With its beautiful gardens, the square is one of the most beautiful of its kind in all of Madrid. The gardens are laid out in geometric shapes. On the central parterre is enthroned the equestrian statue of Philip IV, which makes an excellent subject for a selfie with the Royal Palace in the background.
In addition to the surrounding buildings, the sculptures of 20 Spanish kings are one of the main attractions of the Plaza de Oriente.
Among them are five Visigothic kings and fifteen of the first Christian kings of the Spanish Reconquest (Reconquista). Arranged in two rows, the statues are called “Reyes Gordos” (fat kings) by the locals.
The construction of the world-famous soccer stadium began on October 27, 1944, at a cost of 37 million pesetas, which is equivalent to about 222,300 euros.
Over time, however, the stadium was rebuilt several times and adapted to modern requirements.
The goal was to build the largest stadium in the world at that time, in order to be able to sell more tickets than other clubs.
Along with Plaza Mayor, “the great street” Gran Vía forms one of the Madrid attractions and a hotspot in the center of Madrid.
Until the 1960s, it was considered one of the most important shopping streets in the capital, before the noble boutiques also settled in streets such as Calle de Goya, which begins at Plaza Colón, and Calle Ortega y Gasset.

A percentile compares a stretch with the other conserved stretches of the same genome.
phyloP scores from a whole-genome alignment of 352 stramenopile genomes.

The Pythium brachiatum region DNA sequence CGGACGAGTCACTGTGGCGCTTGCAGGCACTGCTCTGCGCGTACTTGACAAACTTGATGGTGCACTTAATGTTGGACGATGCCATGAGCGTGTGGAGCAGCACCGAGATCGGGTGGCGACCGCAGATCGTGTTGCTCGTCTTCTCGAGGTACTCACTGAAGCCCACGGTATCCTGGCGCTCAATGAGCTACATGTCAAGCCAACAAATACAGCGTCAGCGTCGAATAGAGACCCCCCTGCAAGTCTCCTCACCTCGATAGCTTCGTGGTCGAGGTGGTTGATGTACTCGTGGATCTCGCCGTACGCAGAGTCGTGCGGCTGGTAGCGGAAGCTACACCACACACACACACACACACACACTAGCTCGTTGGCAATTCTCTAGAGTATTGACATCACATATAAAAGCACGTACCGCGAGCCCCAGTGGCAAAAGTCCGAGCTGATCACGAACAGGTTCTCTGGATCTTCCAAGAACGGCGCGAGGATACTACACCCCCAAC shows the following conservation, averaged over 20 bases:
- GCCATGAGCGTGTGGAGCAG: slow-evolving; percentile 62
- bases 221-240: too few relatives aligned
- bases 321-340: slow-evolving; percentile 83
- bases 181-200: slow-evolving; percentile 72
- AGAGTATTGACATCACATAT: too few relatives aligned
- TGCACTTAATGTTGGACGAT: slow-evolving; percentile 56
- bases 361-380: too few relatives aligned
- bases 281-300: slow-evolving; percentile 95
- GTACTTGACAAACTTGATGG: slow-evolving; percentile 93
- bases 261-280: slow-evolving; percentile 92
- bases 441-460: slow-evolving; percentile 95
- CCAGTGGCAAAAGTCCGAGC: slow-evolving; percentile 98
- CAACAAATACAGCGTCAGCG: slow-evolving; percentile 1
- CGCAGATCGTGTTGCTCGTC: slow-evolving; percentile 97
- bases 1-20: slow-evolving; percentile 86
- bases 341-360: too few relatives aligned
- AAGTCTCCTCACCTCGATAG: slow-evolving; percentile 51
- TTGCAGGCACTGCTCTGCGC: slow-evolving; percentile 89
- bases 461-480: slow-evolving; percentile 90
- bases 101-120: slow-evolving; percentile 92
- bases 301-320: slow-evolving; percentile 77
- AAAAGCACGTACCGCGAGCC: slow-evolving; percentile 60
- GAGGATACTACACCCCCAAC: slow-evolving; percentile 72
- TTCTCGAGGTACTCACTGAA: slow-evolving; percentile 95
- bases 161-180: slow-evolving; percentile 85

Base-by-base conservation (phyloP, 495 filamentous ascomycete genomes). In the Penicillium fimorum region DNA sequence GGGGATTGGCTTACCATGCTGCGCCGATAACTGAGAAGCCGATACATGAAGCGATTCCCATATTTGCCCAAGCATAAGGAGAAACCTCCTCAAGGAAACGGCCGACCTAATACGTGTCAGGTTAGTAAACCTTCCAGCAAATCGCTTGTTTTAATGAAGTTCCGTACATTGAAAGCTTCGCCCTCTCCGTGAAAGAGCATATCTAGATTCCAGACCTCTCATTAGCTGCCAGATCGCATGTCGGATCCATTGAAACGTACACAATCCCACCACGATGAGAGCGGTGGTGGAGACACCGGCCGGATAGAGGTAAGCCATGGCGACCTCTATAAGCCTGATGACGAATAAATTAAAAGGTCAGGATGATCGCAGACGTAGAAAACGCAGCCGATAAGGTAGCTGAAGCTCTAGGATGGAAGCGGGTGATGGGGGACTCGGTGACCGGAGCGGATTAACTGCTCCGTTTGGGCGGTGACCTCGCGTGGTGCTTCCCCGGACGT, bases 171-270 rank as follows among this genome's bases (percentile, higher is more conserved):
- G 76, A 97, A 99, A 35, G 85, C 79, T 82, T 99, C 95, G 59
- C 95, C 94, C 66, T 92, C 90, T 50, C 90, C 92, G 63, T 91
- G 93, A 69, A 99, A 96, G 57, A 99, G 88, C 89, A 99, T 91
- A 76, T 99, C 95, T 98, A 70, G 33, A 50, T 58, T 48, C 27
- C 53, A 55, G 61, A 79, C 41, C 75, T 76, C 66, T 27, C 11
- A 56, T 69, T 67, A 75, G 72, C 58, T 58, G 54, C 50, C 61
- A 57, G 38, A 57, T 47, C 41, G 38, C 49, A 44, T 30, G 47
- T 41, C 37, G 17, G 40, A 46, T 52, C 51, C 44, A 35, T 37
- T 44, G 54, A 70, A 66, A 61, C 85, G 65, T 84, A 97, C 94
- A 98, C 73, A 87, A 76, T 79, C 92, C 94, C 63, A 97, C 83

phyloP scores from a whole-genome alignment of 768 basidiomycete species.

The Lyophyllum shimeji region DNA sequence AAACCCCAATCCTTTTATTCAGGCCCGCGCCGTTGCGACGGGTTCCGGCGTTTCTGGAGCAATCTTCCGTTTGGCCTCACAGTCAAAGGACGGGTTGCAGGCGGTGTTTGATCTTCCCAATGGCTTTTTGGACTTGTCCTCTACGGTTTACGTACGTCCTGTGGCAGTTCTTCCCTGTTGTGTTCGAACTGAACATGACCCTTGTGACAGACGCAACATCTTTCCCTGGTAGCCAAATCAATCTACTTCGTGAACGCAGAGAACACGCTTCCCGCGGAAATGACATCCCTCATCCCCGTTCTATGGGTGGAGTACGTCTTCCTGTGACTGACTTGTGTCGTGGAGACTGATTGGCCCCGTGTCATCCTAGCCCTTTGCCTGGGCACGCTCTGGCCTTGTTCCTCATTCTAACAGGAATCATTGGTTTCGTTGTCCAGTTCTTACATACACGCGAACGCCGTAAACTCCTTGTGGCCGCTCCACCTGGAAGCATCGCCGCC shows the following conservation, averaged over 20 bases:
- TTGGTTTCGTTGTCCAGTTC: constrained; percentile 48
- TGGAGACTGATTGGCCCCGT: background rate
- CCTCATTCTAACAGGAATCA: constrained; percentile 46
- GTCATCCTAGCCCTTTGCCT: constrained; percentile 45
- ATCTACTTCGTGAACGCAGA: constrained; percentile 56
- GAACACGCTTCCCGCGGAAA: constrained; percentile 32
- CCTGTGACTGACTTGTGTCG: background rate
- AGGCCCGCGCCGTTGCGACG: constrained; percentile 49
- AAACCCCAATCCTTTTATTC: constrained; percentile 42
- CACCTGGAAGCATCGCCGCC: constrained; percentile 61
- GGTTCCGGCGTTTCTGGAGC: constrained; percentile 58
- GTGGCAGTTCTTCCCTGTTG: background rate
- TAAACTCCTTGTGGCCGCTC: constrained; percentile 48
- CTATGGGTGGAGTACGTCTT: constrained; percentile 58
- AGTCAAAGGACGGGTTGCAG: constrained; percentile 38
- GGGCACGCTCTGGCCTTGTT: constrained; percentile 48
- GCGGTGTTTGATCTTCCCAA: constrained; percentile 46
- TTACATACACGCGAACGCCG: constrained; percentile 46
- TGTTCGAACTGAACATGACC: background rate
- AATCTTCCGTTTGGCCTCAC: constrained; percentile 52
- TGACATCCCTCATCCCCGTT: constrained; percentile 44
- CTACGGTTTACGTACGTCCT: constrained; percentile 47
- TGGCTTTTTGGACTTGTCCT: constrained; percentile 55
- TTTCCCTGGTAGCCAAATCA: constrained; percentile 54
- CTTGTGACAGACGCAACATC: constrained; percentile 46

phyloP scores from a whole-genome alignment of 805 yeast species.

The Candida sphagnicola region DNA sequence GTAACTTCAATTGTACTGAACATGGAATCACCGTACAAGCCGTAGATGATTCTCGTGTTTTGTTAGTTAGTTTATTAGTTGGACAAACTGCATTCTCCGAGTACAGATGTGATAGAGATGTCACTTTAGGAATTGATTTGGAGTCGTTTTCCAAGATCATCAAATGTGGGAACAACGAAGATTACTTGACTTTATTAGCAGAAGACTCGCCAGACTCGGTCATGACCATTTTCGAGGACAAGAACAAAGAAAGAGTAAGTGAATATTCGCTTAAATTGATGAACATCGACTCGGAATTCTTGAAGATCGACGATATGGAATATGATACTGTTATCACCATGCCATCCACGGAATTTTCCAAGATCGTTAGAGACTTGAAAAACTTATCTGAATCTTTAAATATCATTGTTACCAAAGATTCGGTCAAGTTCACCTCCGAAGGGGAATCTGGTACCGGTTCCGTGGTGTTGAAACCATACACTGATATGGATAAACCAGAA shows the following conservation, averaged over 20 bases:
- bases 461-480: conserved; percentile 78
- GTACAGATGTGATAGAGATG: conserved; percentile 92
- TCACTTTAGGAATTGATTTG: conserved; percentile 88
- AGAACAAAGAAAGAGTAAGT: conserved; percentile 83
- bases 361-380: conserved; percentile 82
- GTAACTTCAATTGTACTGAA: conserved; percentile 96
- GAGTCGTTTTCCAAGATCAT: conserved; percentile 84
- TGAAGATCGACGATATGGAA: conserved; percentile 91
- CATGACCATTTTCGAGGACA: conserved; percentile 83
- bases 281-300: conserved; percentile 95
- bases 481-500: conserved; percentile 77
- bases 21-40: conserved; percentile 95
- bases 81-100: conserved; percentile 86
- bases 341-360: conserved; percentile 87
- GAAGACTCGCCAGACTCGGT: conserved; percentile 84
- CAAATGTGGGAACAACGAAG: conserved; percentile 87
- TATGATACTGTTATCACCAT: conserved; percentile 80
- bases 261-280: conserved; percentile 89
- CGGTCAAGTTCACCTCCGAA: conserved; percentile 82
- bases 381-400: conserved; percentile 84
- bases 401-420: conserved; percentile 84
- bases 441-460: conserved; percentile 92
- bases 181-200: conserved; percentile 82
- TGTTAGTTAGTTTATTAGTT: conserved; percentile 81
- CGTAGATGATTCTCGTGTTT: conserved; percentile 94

To this day, Gran Via is home to numerous boutiques, cinemas, ice cream parlors and Spain’s most famous theaters. Those who want to turn night into day will also find a number of nightclubs.
Paseo del Prado
A beautiful place to walk or jog is the Paseo del Prado in Madrid.
The fashionable north-south axis on the eastern edge of the historic city center stretches from the Plaza de Cibeles in the north to Atocha in the south and is considered Madrid’s boulevard of splendor.
Through the countless plane, acacia and chestnut trees, the Paseo del Prado offers the best conditions to take a deep breath and vllt. a little break.
Puerta de Alcalá
The gate was built in 1599 as a welcome for Margaret of Austria, who had married the Spanish king Filipe III.
Carlos III, who came to power in 1759, did not like the gate in its original form — the gate was also in very poor condition.
The king therefore commissioned a new construction, replacing the former archway with two turrets with the 44-meter-wide and 22-meter-high gateway structure that still stands today, complete with its five wall openings. The arches are decorated with six ornamental statues.
Originally, the park was intended as a royal garden for Philip IV, who had it built on the site of the palace gardens that had already been created under Philip II. Since 1868, Retiro Park has been open to the public and has always been a 1.43 km² green oasis with more than 15,000 trees in the middle of the big city.
Young and old people meet here, have conversations, walk along the sculptures and fountains and enjoy the mostly nice weather.
Madrid — Top 10 Highlights for your 2023 Autumn Trip was originally published in Tourisfair English on Medium, where people are continuing the conversation by highlighting and responding to this story.